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Sparking a passion in girls for STEM

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A new initiative is aiming to get more Kiwi girls interested in digital technology and ultimately challenge societal perceptions of women in STEM. By Raewyn Court.

There’s no doubt that technology-based disruption is in overdrive. The technology sector is one of the largest contributors to New Zealand’s economy, with the top 200 technology companies last year bringing in a combined revenue of $10 billion. Yet a recent report by the Ministry for Women found that only 23 per cent of Kiwis employed in digital technology are female. In 2016, just under one in three IT graduates, and only a quarter of those at PhD level, were female.

Justin Gray, country managing director of professional services company Accenture NZ, says there has never been a greater need to ensure equality of opportunity in technology, engineering and mathematics.

“It’s clear that New Zealand’s technology industry requires a boost of female talent to promote a fairer and more gender-balanced workforce,” he says.


Girls4Tech is a global initiative by payments technology company Mastercard that aims to get girls aged 10–13 interested in STEM (science, technology, engineering and mathematics) principles to inspire them to study these subjects in later education. The initiative aims to help challenge societal perceptions of women in STEM.

More than 90 Rotorua girls recently had their eyes opened to the possibilities of a career in a STEM subject in a Girls4Tech programme at John Paul College. The Year 8 girls, aged around 12–13, tackled hands-on activities while learning about cryptology, algorithms and all things digital.

The activities included learning fraud detection techniques and discovering how digital convergence, near field communications (NFC) and biometrics can simplify life. They also learned that algorithms are everywhere and can help to solve all sorts of problems.

Patrick Walsh, principal of John Paul College, said the school was grateful to have had the opportunity to work with Mastercard on the initiative.

“It gave our girls the opportunity to learn from experts in STEM subjects in a fun and exciting way. We believe it’s important that our young girls are as equally equipped to pursue STEM subjects as their male peers.”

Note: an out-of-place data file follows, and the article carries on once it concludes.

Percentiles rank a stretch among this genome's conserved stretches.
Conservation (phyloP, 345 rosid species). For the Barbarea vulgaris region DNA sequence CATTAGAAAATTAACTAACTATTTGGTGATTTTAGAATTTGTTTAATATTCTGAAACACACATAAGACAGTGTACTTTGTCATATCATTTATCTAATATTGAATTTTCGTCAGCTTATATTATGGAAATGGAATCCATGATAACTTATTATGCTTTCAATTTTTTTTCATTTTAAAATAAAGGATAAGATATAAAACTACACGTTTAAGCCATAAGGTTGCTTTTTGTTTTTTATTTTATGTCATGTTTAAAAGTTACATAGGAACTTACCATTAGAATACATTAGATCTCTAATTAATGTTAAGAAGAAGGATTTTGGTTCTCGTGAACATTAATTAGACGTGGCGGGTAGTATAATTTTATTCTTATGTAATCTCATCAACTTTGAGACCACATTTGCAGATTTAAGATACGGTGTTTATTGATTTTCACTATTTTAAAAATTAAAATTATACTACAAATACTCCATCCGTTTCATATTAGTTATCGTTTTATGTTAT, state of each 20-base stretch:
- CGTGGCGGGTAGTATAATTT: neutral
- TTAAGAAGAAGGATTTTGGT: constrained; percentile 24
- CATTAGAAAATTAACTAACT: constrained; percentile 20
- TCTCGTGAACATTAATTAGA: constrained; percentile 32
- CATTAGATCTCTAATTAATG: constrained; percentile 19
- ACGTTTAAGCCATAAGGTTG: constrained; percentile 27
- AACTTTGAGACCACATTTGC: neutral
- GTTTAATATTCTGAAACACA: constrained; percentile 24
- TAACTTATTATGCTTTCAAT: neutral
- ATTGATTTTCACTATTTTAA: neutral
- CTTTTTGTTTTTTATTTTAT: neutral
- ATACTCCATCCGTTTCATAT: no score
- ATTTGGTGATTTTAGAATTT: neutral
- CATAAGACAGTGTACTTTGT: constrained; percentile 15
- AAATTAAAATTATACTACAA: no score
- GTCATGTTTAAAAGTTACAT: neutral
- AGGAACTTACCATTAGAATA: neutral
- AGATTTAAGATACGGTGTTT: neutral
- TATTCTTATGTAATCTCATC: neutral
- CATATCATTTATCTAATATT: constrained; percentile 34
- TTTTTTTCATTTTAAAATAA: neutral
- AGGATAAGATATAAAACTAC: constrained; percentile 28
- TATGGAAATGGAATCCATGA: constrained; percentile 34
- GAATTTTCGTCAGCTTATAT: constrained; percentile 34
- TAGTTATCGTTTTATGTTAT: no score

Based on global science and maths standards, the Girls4Tech curriculum was created in conjunction with top engineers and technologists at Mastercard.

“As a technology company, Mastercard is committed to supporting and encouraging young girls to develop their STEM skills throughout their school life as they become future leaders,” says Ruth Riviere, country manager for Mastercard New Zealand and the Pacific Islands.

“As a society, we need to encourage girls and women to think seriously about STEM and the incredibly diverse opportunities it opens up, while continuing to tackle gender bias that unfortunately still exists in the space,” she says.

“It was great to host Girls4Tech in Rotorua and to see the girls enjoying the many pathways of STEM, which will provide them with the confidence to pursue these subjects in high school and beyond.”

15 the critical age

Mastercard research into STEM barriers for girls and women found that 15 years old is the critical age at which girls decide whether or not to pursue STEM subjects.

Gray notes that girls’ preconceived notions of what a technology career entails may be derailing their interest in STEM subjects at that age, according to Accenture NZ’s research.

“Our findings showed that girls were put off technology careers because they were unclear about the career opportunities. The research also pointed to a disparity between girls’ and boys’ perceptions of technology subjects, with girls more likely to view them as ‘academic’ and ‘boring’. And there was a significant dip in girls’ enjoyment of STEM subjects, such as mathematics and computer science, as they entered secondary school.”

Gray believes that educators, parents, business and technology leaders must find creative ways to spark and sustain a passion for technology, engineering and maths for girls from pre-adolescence through to young adulthood.

He says the Ministry of Education’s recent $40 million investment to deliver a digital technology curriculum in New Zealand was a positive move in encouraging diversity in technology.

“As the subject becomes more mainstream, it is expected to become more attractive to girls. And irrespective of their eventual careers, girls with a foundation of STEM learning are better equipped to adapt to a huge variety of potential roles throughout their working lives.”

How parents can encourage daughters into STEM:

  • Learn what technology resources will help girls to succeed, including smartphone/tablet apps.
  • Enrol them in local events, such as the Hour of Code, to expose them to digital technology.
  • Encourage your daughters to shadow friends and family who work in technology fields.
  • Reframe your own attitudes to STEM to promote positive messages for your daughters.
  • Learn more about local and global female technology leaders and share their stories.
  • Introduce your daughters to coding through educational and fun computer games.

  • Source: EducationCentral